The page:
There are many questions small business owners continue to revisit throughout the course of their tenure as “Chief Decision Maker.” We question when to hire a new staff person — or our first — and whether to aggressively pursue our market or hold back and protect the status quo. We question how much we should do ourselves, wrestle with decisions about what’s working and what demands on our time (or budget) are safe to lose, and struggle (mightily) with issues of price.
Will we be “reassuringly expensive” or try to compete on price? Pricing is far more of an issue than we give it credit for being… and — typically — it is timidity, hesitation and fear governing our pricing strategy rather than sound business and marketing strategy.
The biggest mistake business owners make with regards to price is degrading what we do or sell by trying to compete on PRICE. With all of the talk about the economy, we make the mistake of thinking we have to be the cheapest — or at least a cheap — option. Of course we don’t. (And when we do, our business and our income loses big time.)
In fact, if you are struggling with this, consider the following facts that you may not have considered, but already know to be true:
1.) There will always be a competitor who will be willing to slash their own profit in order to undercut your prices. Even if they lose in the end, there will always be someone willing to be CHEAPEST.
2.) There is absolutely NO marketable value in being “second cheapest”.
Most people reject this idea, and are quick to assume that I’m either out of touch with current economic realities (I’m not.) or that I’m simply ignorant about THEIR reality. (I’m not.)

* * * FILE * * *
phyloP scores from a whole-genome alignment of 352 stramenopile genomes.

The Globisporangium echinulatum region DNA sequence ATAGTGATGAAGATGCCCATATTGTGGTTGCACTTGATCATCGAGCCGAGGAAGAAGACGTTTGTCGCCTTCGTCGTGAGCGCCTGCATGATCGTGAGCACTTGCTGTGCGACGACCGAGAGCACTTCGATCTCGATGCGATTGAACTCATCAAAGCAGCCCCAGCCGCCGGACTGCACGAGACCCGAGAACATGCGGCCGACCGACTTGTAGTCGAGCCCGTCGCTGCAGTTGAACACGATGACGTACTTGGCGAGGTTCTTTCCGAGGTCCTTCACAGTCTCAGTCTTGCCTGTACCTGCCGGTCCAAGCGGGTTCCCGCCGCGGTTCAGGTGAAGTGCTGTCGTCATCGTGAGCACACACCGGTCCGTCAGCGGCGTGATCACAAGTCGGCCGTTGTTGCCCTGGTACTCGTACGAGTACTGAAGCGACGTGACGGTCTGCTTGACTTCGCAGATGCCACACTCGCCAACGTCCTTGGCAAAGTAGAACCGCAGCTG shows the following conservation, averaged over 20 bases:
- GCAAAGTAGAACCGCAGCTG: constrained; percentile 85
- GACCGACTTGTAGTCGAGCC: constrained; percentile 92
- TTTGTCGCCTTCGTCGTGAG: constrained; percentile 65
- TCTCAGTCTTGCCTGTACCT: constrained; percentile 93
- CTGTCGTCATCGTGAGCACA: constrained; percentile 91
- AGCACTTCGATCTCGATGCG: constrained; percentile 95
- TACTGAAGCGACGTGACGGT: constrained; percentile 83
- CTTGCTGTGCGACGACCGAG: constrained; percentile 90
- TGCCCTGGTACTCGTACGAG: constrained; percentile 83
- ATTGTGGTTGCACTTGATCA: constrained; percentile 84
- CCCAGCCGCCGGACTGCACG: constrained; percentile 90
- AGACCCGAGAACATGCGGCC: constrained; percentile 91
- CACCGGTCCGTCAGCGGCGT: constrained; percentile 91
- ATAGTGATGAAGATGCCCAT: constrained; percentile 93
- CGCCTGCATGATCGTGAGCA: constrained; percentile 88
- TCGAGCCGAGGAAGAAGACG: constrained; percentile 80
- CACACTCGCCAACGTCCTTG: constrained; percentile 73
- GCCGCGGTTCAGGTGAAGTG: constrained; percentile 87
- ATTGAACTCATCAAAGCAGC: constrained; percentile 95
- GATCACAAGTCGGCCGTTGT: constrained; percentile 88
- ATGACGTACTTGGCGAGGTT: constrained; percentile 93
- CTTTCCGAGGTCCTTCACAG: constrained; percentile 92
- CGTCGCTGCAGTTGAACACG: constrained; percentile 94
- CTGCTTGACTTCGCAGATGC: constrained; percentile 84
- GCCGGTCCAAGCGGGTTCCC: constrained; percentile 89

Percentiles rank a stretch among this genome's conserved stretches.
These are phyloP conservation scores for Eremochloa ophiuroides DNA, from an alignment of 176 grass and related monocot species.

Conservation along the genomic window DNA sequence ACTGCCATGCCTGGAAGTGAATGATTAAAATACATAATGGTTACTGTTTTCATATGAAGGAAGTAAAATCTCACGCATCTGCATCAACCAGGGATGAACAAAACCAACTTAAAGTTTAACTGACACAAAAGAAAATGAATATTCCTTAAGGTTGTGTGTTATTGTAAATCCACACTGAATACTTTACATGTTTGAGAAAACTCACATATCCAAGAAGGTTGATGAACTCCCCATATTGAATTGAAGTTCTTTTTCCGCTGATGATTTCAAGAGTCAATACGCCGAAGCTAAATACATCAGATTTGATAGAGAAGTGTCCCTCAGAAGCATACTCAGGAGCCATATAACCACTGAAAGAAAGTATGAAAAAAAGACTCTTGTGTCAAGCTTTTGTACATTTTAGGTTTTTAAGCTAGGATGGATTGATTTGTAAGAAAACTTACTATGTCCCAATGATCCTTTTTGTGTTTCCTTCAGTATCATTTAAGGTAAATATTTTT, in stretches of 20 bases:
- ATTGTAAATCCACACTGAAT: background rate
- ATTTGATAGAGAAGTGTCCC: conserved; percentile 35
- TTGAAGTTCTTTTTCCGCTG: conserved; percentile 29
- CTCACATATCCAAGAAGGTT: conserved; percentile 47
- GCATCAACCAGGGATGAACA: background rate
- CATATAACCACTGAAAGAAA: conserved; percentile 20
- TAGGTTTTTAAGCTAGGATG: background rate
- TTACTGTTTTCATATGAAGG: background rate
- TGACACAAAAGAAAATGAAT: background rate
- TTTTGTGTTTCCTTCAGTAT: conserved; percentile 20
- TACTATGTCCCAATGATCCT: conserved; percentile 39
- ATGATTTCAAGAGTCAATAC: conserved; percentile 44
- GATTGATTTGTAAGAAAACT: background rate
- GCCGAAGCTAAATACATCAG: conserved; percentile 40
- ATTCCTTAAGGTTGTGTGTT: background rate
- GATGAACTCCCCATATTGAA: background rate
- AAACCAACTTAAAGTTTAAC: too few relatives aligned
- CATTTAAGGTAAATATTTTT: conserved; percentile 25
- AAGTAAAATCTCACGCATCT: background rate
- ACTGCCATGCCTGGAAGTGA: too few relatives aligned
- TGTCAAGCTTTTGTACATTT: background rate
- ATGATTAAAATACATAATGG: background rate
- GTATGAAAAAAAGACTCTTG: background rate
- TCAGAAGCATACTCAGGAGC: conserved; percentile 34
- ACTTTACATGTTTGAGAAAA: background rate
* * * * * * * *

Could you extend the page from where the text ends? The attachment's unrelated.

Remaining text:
So, in an effort to drill this point home, let’s take a look at a short, glaringly obvious example: Starbucks. Original, right?
Still, consider it for just a minute. Coffee is a commodity. There’s no denying that. And, we’d all agree that there are places to get (much) cheaper and even better tasting coffee. No arguing that point, either. Yet, we still — regularly — pay more than four dollars a cup at Starbucks.
Why? Because Starbucks decided they COULD charge THAT MUCH… and DE-commoditized coffee by building an “experience” around it. There are other “commodities” that you’re aware of doing the same. Similar vacation homes on the same street charging vastly different weekly rental rates. Hair stylists charging $85 for a partial “foil” in the same neighborhood as salons charging $265 for the same exact service. One hour massage services being offered for anywhere between $40 and $140 in the same shopping center. We can see similar examples when considering commodities such as vitamins, cosmetics, and clothing.
The key factor in de-commoditizing your product or service and creating a profitable (and marketable) pricing strategy? Give your market something else to consider besides price. Build out a strong reason they SHOULD choose you over any other option they may be considering. Craft incredible relationships with your target market. Create an experience for them, rather than simply an opportunity to buy. The most financially stable brands and companies have figured out how to sell value, experience, and various other intangibles separate from price. I encourage you to consider how can YOU do the same!
B. Michelle Pippin is a frequent guest blogger for SurePayroll. She is well known for her “NO EXCUSES…. JUST RESULTS” approach to business success, her passion for being an entrepreneur and the ability to create a life you love that is palpable and contagious. Michelle remains firmly committed to all things practical and profitable, always providing her clients with real-world, right-now solutions. You can read more from her at www.bmichellepippin.com where business success is more strategy than secret.